Beijing (Reuters)-The decennial census is expected to show a further decline in the proportion of young people in its rapidly aging population. This is due to the high cost of living and the aversion to childbearing among urban couples that have brought China closer to population austerity.
Policy makers are under pressure to propose family planning incentives and prevent the birth rate from falling. Without effective measures, the world̵
China is expected to release the results of the latest census conducted at the end of 2020 in the next few days. It is believed that the proportion of the elderly in the population has risen, but more important is the data of young people.
In 2010, the proportion of the population under the age of 14 dropped from 22.89% in 2000 to 16.60%. This is the result of decades of one-child policy. The proportion of citizens aged 60 and over is 13.2%, which is higher than about 10%.
The continued development of these trends will harm China’s working-age population and put pressure on productivity. More and more working adults will also test their ability to pay and care for aging countries.
In 2016, China cancelled the one-child policy, hoping to increase the number of babies. It also set a goal to increase its population from 1.34 billion in 2010 to approximately 1.42 billion by 2020.
But the birth rate continues to decline.
Part of the reason is that despite parents’ pressure on parenting, urban couples still value independence and career more than raising families.
31-year-old Yu Tao, a Beijing product designer for a large technology company, said that he is unwilling to make sacrifices in time. If he and his wife have children, he will have to spend time.
As it is, he usually gets home from get off work at the earliest at midnight.
Yu said: “I like my balance now, how to achieve a balance between work and personal life, and I think once I have a child, I still can’t maintain this balance.”
Yu and his wife have a total annual income of more than 700,000 yuan (US$106,888), but he said that even if their income is much more than that of ordinary families, they still do not have enough financial means to have a child.
According to official data, the per capita disposable income of cities in 2020 was 43,834 yuan, compared with 19,109 yuan in 2010.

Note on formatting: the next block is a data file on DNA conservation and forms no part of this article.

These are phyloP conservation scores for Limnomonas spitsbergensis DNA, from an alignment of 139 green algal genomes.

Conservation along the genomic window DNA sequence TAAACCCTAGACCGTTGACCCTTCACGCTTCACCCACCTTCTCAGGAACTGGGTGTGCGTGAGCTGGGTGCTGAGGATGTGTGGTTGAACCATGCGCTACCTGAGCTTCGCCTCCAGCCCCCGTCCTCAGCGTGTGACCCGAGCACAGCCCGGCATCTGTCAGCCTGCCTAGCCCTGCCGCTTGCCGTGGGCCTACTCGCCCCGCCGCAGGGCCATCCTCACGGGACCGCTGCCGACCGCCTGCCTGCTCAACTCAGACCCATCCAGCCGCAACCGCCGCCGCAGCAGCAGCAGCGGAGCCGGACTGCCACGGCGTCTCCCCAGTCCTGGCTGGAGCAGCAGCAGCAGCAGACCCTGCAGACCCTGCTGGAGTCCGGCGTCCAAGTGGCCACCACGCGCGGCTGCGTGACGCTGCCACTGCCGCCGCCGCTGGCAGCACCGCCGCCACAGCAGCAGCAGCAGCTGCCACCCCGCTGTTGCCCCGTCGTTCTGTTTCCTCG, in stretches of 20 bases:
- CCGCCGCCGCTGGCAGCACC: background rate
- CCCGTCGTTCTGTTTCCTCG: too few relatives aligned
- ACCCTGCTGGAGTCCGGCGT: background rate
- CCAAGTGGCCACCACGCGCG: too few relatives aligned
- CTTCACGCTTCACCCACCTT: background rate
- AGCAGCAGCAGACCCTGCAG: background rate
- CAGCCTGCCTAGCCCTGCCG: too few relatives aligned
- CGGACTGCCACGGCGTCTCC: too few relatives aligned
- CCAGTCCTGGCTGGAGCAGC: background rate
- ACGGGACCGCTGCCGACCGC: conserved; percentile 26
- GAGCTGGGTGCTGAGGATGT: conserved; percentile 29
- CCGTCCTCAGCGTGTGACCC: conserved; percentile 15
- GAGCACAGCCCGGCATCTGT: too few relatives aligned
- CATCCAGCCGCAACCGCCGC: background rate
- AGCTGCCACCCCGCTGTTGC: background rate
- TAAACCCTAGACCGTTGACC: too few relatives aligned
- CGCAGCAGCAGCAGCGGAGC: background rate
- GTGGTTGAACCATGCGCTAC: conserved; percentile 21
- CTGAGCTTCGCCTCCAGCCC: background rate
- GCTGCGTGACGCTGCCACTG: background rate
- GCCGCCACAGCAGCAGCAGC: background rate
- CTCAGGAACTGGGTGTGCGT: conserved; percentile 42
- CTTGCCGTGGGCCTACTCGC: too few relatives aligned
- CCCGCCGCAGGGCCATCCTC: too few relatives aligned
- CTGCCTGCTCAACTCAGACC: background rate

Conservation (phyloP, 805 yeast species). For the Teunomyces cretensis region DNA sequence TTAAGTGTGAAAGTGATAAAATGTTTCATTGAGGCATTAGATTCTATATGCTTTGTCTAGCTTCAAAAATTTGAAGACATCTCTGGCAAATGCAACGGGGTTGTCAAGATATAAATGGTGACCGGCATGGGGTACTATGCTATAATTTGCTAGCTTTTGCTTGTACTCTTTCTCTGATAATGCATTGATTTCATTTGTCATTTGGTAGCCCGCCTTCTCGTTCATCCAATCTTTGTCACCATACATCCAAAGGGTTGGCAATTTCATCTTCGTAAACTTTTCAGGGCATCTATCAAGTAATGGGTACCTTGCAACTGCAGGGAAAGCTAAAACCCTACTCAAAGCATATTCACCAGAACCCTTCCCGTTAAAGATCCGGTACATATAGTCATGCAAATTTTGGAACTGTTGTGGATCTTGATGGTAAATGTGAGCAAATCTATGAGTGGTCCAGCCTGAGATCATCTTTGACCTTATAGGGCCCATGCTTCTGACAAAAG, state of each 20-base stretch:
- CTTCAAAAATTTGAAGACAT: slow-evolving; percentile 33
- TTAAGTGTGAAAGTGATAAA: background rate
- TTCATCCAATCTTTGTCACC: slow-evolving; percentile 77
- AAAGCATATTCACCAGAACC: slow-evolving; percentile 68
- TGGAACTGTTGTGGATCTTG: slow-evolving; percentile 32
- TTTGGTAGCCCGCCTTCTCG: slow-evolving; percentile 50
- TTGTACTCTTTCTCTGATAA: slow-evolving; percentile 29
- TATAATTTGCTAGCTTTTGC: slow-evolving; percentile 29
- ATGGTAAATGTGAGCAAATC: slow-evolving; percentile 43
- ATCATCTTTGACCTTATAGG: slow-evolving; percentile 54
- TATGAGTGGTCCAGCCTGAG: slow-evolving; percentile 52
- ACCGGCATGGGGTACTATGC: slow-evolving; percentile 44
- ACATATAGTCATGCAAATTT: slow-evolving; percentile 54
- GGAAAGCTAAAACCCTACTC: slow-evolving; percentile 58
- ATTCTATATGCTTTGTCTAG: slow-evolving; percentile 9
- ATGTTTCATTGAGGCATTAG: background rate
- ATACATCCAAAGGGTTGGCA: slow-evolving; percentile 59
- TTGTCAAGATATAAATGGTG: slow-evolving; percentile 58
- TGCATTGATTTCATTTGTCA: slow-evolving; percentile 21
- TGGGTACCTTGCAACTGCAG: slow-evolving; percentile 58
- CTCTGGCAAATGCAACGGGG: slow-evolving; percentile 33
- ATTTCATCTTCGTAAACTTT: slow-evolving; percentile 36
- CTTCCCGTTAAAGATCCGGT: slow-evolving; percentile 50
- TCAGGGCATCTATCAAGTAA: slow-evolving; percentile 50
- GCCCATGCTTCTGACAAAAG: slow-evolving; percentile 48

Yu said: “We are not yet prepared for our children financially and psychologically.”
Due to the large population, the cost of living in big cities continues to rise, which is also the main source of babies, which also separates couples from children, especially housing costs.
According to official data, among urban households, by 2020, per capita housing expenditure will increase from 1,332 yuan in 2010 to 6,958 yuan, an increase of more than five times.
Social and labor expert Liu Kaiming said: “If the government just allows people to have children without policy support, it will not have much impact.”
“In general, people’s reluctance to have children or fewer children is irreversible.”
The official media have been making increasingly dire predictions that the population may begin to decrease in the next few years-this prediction is lower than the UN forecast, which predicts that the population will peak in 2030 and then decline.
In 2016, China set a 2020 fertility rate target, which is about 1.8 children per woman, higher than the 1.5-1.6 in 2015.
If the population ratio drops below 1.5, many demographers say that China is unlikely to escape the so-called birth trap.
A recent comment made by the Minister of Civil Affairs stated that the fertility rate has exceeded the “warning line” and that the population has entered a critical period of transition, and it has been publicized on social media.
($1 = 6.5489 Chinese yuan renminbi)
Reporting by Ryan Woo; additional reporting by Gao Liangping, Zhang Lusha and Beijing Newsroom; Editing by Robert Birsel